Yo Lock

So the market has been going nuts lately with the Dow hitting an all time high. I would like to sell high as the old saying goes.

But, instead of listing a limit order for my sale price, what if I sold a call option? This would lock in a price that I need to sell at as well as providing me with a premium. If the price hits, I sell high. If the price doesn’t, I keep the call premium. Seems win win.

What am I missing here?

Dow is at $15. You hold Diamonds that represent the Dow. You sell me a call option, and I can call it from you at $16. I pay you a premium of $1.

All of a sudden, the Dow surges to $500. You could have sold your Diamonds in the market at $500, but now you have to sell them to me for $16. I win! You lose! Yes, you get to sell high, but all your profits are mine, because you agreed to give me all your profits above $16.

Makes that $1 premium look pretty paltry in comparison.

It could easily cut the other way. Despite there is a chance the Dow goes to 30k, I have some unrealized gains that I’d like to take and reallocate my unbalanced portfolio. I’m not liquidating, I’m selling a large position high and reallocating to a position that’s lower (the old buy LOW, sell HIGH). While the high position could go higher and the low go lower, that’s not portfolio management; that’s speculating. Allocations are to be maintained for long term investment management.

I’m not sure I understand.

You say that the Dow surges to 30k, then you sell high. How then do you plan to buy low? Or are you saying that selling the call option right now IS buying low?

Selling the call option doesn’t lock in any gains, it just gives you little added income at the expense of possible further gains. If the market falls back down to $9, then your portfolio value falls with it.

Selling at a limit of $16 would lock in those gains, so if the market did a nosedive, you’d still have the $16. (Assuming that it first went to $16 which triggered the sale.)

So I have a diverse portfolio of equities, fixed income, real estate, commodities, and so forth. Equities are high, other assets are low. So I’ll sell some equities to reinvest in other assets. Rather than a market order or limit order, I’d like to sell a call option. I get a premium, and my position is called away at said strike price. This will then allow me to rebalance my portfolio per my IPS % allocation. I stick to a strict threshold of equities, RE, commodities, and fixed income.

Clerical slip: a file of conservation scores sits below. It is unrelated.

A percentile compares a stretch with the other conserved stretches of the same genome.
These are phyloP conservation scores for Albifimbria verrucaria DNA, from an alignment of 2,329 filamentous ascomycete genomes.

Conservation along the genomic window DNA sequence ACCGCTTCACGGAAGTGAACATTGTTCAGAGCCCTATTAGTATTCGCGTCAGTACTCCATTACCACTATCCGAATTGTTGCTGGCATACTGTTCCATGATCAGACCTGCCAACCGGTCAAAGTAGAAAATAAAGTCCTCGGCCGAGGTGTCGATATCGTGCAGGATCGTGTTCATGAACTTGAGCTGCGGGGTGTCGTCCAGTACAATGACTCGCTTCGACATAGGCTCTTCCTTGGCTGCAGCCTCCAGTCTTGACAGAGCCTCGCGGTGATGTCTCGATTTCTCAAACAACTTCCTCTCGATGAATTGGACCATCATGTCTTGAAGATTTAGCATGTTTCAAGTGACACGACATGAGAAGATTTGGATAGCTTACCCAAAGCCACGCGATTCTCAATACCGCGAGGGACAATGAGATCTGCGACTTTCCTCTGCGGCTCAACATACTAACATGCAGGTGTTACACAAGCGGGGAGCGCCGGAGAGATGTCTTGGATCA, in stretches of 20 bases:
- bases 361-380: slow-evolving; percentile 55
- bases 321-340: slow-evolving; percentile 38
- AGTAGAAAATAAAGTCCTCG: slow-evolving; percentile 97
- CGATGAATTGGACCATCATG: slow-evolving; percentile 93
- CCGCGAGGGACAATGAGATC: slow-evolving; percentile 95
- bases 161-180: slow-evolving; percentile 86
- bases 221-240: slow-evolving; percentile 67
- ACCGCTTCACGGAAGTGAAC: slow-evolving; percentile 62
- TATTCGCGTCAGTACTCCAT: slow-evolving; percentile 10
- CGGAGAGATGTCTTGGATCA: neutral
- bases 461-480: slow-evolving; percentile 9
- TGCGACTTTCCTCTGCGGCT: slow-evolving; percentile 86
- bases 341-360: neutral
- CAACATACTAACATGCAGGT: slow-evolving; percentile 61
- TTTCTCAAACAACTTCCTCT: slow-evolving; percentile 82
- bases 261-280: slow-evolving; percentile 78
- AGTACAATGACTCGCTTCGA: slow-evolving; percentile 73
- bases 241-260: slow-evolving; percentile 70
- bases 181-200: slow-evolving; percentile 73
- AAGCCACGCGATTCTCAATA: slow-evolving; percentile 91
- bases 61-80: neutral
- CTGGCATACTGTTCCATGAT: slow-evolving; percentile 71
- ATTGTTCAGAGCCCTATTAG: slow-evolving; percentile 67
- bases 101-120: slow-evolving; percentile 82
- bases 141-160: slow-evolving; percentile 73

The Dow could soar to 30k. It could also drop to 7k. I don’t have a crystal ball so I maintain my allocations even when some positions are ripping day after day.

You’d be better off just buying puts- if the market tanks you basically insured the whole amount, every dollar the market went down you recovered by having a long put position. If the market goes up you keep the upside in your stock position but you bought the put for no reason and will lose that money.

You can also construct a collar and thus buy the put and do your strategy above. The premium collected from selling the call will subsidize the cost of the put. This will give you a finite range of returns b/c you’ve limited your upside and down side.

Covered call and limit order are roughly the same if the market level blasts through the strike and the call option that you sold becomes far in-the-money.

However, that situation is not guaranteed. If during the life of the option, the market hovers around the strike, you will find yourself in a situation of assymetric risk - if the market moves up 10% from the strike, you will make very little money. However, if the market goes down 10% from the strike, you will lose almost 10%. This is what you sold with the call premium.

I guess I’m just not a big fan of selling options. Yeah, you get a premium, but that prohibits your from any gains in that position. If you think equities are overpriced, sell them.

Also, I think that’s a distinct decision away from your decision to buy other assets. Why would you buy bonds when interest rates are at an all-time low? Do you have any debt? My student loans are 6.8%, and my mortgage is 4.4% (not adjusted for the tax saving I get on them). Paying them down is better than buying bonds that pay 0.1%. (Need I remind you that you might be payinig 8% on a car loan or 18% on a credit card?)

I don’t really know much about real estate or commodities, but I certainly wouldn’t invest in them just because you have cash that’s burning a hole in your pocket.

He is just rebalancing his portfolio. It’s a very good strategy for the long run (i’m told)

^I depends on how you do it. The S&P buywrite index has roughly the same return as the S&P 500 (since 1990), but significantly less volatility. That’s a good strategy, but I could easily conceive of covered call strategies that would be ineffective.

Selling calls/puts instead of using limit orders is a no brainer and a win-win, it is free money. The only downside is you’ll never add more than a few bps of income a year since you can only sell for a notional you hold or can afford to be assigned on. And it only works on optionable things, duh.

It does help offset commission costs incurred elsewhere though.

My largest single stock position

is in CAT. avg price 60-70. If ATM vol goes

above 25%, I’ll sell covered calls. I’m fine

with getting called $87.5 or up.

I’ve written plenty of calls on CAT for the past two years, and a couple times I was assigned at 90 recently…